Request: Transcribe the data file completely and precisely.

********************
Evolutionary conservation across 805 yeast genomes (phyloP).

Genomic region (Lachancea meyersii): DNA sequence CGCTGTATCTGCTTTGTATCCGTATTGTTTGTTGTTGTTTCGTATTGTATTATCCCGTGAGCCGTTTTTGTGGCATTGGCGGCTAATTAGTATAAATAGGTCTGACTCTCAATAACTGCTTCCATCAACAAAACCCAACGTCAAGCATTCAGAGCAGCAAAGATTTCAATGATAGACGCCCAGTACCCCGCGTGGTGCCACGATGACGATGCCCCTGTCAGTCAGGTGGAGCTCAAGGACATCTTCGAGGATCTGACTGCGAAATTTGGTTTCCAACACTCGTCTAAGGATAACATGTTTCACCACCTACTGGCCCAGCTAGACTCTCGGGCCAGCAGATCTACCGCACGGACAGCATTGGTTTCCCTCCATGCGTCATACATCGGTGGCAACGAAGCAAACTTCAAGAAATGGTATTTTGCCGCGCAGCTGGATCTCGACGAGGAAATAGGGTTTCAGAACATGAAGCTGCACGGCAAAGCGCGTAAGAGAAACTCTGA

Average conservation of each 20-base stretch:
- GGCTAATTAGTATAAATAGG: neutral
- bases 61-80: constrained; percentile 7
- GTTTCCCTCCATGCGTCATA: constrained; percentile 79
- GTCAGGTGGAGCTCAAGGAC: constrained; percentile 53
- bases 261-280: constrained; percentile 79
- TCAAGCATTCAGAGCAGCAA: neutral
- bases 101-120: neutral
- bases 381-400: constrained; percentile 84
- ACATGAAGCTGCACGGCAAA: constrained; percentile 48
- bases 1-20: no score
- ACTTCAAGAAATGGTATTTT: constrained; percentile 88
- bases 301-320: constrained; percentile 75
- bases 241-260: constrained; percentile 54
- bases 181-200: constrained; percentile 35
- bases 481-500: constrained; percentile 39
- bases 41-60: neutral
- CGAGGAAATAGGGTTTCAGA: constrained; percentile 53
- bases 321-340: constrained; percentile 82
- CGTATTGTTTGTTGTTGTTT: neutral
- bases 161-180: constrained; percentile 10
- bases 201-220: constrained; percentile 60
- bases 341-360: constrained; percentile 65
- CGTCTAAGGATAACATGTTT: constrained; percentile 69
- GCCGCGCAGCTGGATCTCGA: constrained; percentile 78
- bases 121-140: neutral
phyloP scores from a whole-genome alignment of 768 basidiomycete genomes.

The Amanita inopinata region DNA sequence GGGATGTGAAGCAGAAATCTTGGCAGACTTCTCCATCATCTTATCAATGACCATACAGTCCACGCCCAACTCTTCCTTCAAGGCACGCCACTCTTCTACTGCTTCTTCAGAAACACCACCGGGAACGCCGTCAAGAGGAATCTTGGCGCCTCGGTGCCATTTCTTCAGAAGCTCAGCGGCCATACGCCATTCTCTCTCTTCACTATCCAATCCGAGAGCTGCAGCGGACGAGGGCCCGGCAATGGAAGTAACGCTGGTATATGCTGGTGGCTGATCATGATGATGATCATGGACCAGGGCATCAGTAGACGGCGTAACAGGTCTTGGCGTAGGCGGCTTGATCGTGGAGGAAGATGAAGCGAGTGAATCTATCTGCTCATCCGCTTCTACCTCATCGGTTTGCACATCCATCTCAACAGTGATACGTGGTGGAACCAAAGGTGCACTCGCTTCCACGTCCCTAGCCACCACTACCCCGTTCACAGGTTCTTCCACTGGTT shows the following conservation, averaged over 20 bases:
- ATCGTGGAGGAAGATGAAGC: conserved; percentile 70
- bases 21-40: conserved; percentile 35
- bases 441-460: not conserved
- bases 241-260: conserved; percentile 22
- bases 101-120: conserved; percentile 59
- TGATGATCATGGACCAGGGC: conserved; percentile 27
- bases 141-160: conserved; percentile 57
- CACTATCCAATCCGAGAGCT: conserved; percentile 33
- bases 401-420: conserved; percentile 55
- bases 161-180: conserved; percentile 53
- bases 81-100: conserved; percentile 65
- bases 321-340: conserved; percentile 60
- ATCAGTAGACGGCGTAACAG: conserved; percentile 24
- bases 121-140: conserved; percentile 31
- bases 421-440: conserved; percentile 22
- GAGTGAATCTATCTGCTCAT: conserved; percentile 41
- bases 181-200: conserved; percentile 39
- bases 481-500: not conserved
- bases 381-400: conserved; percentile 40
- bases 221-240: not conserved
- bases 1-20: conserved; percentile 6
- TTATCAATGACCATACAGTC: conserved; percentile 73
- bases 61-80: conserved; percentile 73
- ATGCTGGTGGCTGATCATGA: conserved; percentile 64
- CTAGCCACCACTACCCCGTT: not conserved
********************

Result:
Evolutionary conservation across 805 yeast genomes (phyloP).

Genomic region (Lachancea meyersii): DNA sequence CGCTGTATCTGCTTTGTATCCGTATTGTTTGTTGTTGTTTCGTATTGTATTATCCCGTGAGCCGTTTTTGTGGCATTGGCGGCTAATTAGTATAAATAGGTCTGACTCTCAATAACTGCTTCCATCAACAAAACCCAACGTCAAGCATTCAGAGCAGCAAAGATTTCAATGATAGACGCCCAGTACCCCGCGTGGTGCCACGATGACGATGCCCCTGTCAGTCAGGTGGAGCTCAAGGACATCTTCGAGGATCTGACTGCGAAATTTGGTTTCCAACACTCGTCTAAGGATAACATGTTTCACCACCTACTGGCCCAGCTAGACTCTCGGGCCAGCAGATCTACCGCACGGACAGCATTGGTTTCCCTCCATGCGTCATACATCGGTGGCAACGAAGCAAACTTCAAGAAATGGTATTTTGCCGCGCAGCTGGATCTCGACGAGGAAATAGGGTTTCAGAACATGAAGCTGCACGGCAAAGCGCGTAAGAGAAACTCTGA

Average conservation of each 20-base stretch:
- GGCTAATTAGTATAAATAGG: neutral
- bases 61-80: constrained; percentile 7
- GTTTCCCTCCATGCGTCATA: constrained; percentile 79
- GTCAGGTGGAGCTCAAGGAC: constrained; percentile 53
- bases 261-280: constrained; percentile 79
- TCAAGCATTCAGAGCAGCAA: neutral
- bases 101-120: neutral
- bases 381-400: constrained; percentile 84
- ACATGAAGCTGCACGGCAAA: constrained; percentile 48
- bases 1-20: no score
- ACTTCAAGAAATGGTATTTT: constrained; percentile 88
- bases 301-320: constrained; percentile 75
- bases 241-260: constrained; percentile 54
- bases 181-200: constrained; percentile 35
- bases 481-500: constrained; percentile 39
- bases 41-60: neutral
- CGAGGAAATAGGGTTTCAGA: constrained; percentile 53
- bases 321-340: constrained; percentile 82
- CGTATTGTTTGTTGTTGTTT: neutral
- bases 161-180: constrained; percentile 10
- bases 201-220: constrained; percentile 60
- bases 341-360: constrained; percentile 65
- CGTCTAAGGATAACATGTTT: constrained; percentile 69
- GCCGCGCAGCTGGATCTCGA: constrained; percentile 78
- bases 121-140: neutral
phyloP scores from a whole-genome alignment of 768 basidiomycete genomes.

The Amanita inopinata region DNA sequence GGGATGTGAAGCAGAAATCTTGGCAGACTTCTCCATCATCTTATCAATGACCATACAGTCCACGCCCAACTCTTCCTTCAAGGCACGCCACTCTTCTACTGCTTCTTCAGAAACACCACCGGGAACGCCGTCAAGAGGAATCTTGGCGCCTCGGTGCCATTTCTTCAGAAGCTCAGCGGCCATACGCCATTCTCTCTCTTCACTATCCAATCCGAGAGCTGCAGCGGACGAGGGCCCGGCAATGGAAGTAACGCTGGTATATGCTGGTGGCTGATCATGATGATGATCATGGACCAGGGCATCAGTAGACGGCGTAACAGGTCTTGGCGTAGGCGGCTTGATCGTGGAGGAAGATGAAGCGAGTGAATCTATCTGCTCATCCGCTTCTACCTCATCGGTTTGCACATCCATCTCAACAGTGATACGTGGTGGAACCAAAGGTGCACTCGCTTCCACGTCCCTAGCCACCACTACCCCGTTCACAGGTTCTTCCACTGGTT shows the following conservation, averaged over 20 bases:
- ATCGTGGAGGAAGATGAAGC: conserved; percentile 70
- bases 21-40: conserved; percentile 35
- bases 441-460: not conserved
- bases 241-260: conserved; percentile 22
- bases 101-120: conserved; percentile 59
- TGATGATCATGGACCAGGGC: conserved; percentile 27
- bases 141-160: conserved; percentile 57
- CACTATCCAATCCGAGAGCT: conserved; percentile 33
- bases 401-420: conserved; percentile 55
- bases 161-180: conserved; percentile 53
- bases 81-100: conserved; percentile 65
- bases 321-340: conserved; percentile 60
- ATCAGTAGACGGCGTAACAG: conserved; percentile 24
- bases 121-140: conserved; percentile 31
- bases 421-440: conserved; percentile 22
- GAGTGAATCTATCTGCTCAT: conserved; percentile 41
- bases 181-200: conserved; percentile 39
- bases 481-500: not conserved
- bases 381-400: conserved; percentile 40
- bases 221-240: not conserved
- bases 1-20: conserved; percentile 6
- TTATCAATGACCATACAGTC: conserved; percentile 73
- bases 61-80: conserved; percentile 73
- ATGCTGGTGGCTGATCATGA: conserved; percentile 64
- CTAGCCACCACTACCCCGTT: not conserved